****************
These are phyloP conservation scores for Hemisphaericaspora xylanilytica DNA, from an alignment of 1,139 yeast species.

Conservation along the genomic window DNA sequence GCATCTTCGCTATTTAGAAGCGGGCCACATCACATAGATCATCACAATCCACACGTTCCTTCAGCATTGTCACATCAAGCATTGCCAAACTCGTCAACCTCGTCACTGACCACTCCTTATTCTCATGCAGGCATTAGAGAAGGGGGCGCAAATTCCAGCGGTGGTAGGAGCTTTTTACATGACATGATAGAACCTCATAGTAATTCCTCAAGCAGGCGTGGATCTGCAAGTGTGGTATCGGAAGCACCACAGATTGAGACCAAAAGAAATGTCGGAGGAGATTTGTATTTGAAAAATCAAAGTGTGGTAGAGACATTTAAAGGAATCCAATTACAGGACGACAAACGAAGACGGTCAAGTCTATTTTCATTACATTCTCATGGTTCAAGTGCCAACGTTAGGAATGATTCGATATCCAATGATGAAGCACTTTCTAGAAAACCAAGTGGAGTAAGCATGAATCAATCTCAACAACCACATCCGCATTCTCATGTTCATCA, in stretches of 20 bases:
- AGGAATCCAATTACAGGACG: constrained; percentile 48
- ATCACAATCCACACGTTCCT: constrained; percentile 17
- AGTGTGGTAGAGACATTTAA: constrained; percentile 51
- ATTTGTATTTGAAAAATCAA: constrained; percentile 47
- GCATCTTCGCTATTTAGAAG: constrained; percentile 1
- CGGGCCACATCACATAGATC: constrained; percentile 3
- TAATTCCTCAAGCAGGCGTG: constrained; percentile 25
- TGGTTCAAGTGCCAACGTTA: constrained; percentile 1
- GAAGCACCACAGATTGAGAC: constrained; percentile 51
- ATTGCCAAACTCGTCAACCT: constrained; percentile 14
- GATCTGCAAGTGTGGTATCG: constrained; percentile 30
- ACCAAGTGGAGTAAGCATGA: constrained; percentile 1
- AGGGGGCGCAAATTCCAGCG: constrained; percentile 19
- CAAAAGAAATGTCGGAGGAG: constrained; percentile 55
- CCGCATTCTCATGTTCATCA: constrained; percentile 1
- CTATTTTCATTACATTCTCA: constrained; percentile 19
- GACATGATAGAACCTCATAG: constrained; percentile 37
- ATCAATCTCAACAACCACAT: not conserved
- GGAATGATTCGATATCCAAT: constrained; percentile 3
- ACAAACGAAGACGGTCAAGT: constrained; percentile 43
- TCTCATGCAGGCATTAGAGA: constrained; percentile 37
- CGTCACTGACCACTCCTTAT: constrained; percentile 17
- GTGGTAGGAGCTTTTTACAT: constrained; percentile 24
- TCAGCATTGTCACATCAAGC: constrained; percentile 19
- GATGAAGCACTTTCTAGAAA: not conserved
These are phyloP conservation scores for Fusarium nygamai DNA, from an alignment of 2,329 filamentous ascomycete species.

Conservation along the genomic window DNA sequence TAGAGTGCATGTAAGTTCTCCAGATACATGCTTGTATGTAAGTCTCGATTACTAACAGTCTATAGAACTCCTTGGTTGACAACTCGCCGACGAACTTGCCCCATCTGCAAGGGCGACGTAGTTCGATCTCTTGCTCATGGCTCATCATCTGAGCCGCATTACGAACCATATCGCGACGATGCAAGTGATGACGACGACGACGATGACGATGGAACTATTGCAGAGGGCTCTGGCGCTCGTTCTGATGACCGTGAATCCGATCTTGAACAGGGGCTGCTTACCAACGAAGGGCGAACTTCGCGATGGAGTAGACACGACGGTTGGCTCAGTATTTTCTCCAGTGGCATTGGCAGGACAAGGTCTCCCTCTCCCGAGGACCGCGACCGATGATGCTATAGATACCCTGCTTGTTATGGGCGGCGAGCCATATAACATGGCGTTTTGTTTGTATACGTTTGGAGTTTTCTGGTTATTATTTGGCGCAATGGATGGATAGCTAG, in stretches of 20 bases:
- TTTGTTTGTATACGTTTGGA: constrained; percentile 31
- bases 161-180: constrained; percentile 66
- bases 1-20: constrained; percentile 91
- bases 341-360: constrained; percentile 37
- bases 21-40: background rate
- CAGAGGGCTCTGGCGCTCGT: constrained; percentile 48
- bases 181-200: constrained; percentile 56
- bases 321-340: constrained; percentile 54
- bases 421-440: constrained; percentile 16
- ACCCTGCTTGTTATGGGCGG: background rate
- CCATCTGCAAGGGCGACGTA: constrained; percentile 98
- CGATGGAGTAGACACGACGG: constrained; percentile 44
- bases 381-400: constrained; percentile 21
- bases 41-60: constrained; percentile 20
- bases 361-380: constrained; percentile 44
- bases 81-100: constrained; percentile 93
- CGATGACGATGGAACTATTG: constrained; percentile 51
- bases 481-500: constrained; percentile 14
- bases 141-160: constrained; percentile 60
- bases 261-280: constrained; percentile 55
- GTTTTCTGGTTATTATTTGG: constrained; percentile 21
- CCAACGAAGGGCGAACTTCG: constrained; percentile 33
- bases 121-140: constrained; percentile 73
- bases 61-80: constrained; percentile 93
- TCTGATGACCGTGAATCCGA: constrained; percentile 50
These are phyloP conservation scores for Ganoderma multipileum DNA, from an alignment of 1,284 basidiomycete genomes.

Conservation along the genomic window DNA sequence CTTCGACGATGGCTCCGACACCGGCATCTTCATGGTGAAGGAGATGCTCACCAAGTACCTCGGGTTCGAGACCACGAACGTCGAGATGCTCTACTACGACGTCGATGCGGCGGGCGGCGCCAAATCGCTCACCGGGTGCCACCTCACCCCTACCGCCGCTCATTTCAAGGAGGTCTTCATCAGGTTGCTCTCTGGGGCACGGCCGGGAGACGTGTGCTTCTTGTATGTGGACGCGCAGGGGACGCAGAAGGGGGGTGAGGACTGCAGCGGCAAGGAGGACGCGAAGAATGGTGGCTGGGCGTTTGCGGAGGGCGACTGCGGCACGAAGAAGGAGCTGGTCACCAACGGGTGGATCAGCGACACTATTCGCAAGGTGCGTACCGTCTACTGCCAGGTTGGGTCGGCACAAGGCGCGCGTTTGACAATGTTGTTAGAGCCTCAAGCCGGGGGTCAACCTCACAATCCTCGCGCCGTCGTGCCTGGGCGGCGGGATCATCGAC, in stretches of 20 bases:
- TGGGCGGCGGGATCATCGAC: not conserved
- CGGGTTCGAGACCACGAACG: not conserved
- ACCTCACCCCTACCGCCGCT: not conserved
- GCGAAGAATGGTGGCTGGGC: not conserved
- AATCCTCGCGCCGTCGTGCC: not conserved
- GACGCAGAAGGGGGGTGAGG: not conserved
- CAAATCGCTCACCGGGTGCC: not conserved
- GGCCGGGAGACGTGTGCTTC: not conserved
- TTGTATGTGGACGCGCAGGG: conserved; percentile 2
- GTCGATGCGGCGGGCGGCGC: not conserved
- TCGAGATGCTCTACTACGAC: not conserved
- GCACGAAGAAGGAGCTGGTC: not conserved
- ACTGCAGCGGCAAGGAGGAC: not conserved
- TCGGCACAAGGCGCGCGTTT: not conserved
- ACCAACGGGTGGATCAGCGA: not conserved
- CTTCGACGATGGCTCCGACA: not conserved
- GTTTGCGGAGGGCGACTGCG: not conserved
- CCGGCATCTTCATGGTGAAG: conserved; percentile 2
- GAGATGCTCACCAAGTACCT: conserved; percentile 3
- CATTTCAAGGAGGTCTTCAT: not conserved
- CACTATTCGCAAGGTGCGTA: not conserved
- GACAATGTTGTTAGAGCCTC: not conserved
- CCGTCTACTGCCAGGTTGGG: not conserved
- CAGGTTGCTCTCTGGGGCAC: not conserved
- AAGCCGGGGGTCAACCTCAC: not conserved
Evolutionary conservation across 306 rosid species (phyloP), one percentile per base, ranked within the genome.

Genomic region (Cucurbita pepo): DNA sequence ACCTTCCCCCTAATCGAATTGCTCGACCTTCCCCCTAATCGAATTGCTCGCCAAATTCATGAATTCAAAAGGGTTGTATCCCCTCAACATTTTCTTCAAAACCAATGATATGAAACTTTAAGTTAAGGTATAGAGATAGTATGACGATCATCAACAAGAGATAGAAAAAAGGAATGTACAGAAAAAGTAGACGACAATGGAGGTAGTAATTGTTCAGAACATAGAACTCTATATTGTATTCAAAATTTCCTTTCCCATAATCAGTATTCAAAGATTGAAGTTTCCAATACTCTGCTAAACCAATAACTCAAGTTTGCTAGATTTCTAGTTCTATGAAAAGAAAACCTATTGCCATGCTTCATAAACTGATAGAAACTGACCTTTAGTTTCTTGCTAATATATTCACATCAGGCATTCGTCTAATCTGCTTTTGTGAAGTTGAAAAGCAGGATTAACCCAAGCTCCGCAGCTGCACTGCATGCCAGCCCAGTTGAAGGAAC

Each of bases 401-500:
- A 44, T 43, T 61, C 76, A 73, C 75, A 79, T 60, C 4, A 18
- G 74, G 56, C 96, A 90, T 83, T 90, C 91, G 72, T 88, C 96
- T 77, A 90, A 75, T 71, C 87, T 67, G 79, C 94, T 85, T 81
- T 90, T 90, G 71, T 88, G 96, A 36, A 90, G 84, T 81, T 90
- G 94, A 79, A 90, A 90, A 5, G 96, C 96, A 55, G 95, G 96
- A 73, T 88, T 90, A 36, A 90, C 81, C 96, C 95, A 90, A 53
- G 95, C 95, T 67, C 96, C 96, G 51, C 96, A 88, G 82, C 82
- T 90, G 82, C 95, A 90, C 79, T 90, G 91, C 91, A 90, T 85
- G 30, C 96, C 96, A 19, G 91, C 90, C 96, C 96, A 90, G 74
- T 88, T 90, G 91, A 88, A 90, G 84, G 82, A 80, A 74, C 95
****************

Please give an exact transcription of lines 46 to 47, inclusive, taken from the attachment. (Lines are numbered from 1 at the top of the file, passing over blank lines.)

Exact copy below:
- CGATGACGATGGAACTATTG: constrained; percentile 51
- bases 481-500: constrained; percentile 14